- Ph.D. Brandeis University, Anthropology
Ryo Morimoto is an assistant professor of anthropology and a first-generation scholar from Japan. Morimoto’s ethnographically driven research in post-fallout coastal Fukushima explores the latent impacts of settler colonialism in the United States on global, historical engagements with nuclear things and on contemporary and future ecologies and generations. He traces the material, technoscientific, political, cultural transmutations and local and planetary flows of natural elements like uranium, artificial radioisotopes, nuclear bombs, radiation-emitting medical devices, nuclear energy, and nuclear waste. Through his scholarship, Morimoto aims to build coalitions between Fukushima residents in Japan and Indigenous communities across the globe, both of which have been subjugated by radioactive world-making.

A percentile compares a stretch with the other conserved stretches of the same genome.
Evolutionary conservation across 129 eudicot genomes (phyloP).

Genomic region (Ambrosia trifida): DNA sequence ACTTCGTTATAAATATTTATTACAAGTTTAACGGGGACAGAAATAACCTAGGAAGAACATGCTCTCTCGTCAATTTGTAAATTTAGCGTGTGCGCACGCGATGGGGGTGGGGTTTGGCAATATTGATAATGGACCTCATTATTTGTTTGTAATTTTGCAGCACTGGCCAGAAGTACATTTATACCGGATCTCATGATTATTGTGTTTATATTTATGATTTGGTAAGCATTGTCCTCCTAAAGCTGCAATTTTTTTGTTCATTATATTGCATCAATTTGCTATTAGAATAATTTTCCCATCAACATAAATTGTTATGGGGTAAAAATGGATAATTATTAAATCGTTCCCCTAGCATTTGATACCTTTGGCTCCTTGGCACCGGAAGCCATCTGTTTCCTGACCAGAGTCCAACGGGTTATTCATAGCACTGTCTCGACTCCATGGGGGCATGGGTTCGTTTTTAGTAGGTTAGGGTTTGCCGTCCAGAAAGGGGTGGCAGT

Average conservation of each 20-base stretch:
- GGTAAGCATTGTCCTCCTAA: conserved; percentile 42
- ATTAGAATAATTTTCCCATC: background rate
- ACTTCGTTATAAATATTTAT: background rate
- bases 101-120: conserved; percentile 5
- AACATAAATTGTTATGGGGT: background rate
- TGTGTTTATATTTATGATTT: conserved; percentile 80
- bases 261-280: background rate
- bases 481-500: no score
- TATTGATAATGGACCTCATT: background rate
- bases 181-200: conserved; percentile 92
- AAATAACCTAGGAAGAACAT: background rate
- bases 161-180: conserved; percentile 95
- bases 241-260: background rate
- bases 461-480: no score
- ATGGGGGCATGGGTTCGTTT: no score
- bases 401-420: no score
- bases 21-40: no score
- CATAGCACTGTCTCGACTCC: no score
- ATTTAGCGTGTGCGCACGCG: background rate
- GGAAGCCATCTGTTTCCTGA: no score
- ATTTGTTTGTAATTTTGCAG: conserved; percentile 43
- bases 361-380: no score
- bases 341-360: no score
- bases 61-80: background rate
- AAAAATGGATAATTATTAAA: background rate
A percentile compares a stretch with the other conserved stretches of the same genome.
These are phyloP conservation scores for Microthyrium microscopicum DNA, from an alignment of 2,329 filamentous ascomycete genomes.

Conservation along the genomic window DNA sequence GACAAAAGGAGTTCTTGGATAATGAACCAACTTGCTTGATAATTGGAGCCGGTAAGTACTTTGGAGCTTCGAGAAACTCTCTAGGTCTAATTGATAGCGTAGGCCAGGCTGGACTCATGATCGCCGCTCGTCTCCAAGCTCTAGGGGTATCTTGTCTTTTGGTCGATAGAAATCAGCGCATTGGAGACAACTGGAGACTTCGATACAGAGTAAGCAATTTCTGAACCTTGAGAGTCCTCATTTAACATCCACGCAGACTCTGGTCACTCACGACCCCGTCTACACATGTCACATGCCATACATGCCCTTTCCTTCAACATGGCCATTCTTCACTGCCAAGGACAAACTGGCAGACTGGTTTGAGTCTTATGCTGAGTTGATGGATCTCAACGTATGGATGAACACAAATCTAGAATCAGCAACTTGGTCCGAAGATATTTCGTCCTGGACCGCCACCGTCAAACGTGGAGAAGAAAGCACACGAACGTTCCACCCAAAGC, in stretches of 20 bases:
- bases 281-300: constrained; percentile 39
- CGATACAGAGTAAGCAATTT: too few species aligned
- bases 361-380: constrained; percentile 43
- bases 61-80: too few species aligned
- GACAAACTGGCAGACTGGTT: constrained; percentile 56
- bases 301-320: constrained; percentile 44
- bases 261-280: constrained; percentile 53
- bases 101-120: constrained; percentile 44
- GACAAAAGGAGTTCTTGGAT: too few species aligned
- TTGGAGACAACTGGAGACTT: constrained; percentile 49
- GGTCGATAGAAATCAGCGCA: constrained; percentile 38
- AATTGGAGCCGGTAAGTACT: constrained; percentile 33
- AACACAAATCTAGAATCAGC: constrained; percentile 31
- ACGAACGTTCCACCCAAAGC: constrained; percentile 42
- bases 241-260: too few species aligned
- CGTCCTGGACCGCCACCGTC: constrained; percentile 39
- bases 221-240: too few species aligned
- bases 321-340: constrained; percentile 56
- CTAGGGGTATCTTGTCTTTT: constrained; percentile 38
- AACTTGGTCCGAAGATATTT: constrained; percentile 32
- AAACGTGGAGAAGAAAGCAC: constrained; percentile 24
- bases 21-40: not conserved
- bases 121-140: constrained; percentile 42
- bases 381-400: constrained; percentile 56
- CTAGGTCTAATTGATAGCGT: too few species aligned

At Princeton, Morimoto teaches an anthropology and environmental studies course titled “Nuclear Things and Toxic Colonization.” In the course, the students explore concepts such as extractivism, radioactive colonialism, and sacrificial zone and issues like the ongoing climate crisis and nuclear waste management.
Morimoto began the Nuclear Princeton project in the summer of 2020 with support from the Council on Science and Technology. Nuclear Princeton aims to highlight under-acknowledged impacts of nuclear science, technology and engineering on Native lands and communities by exploring the role that Princeton scholars and University — located on Leni Lenape territory — have played in making the world irreversibly nuclear.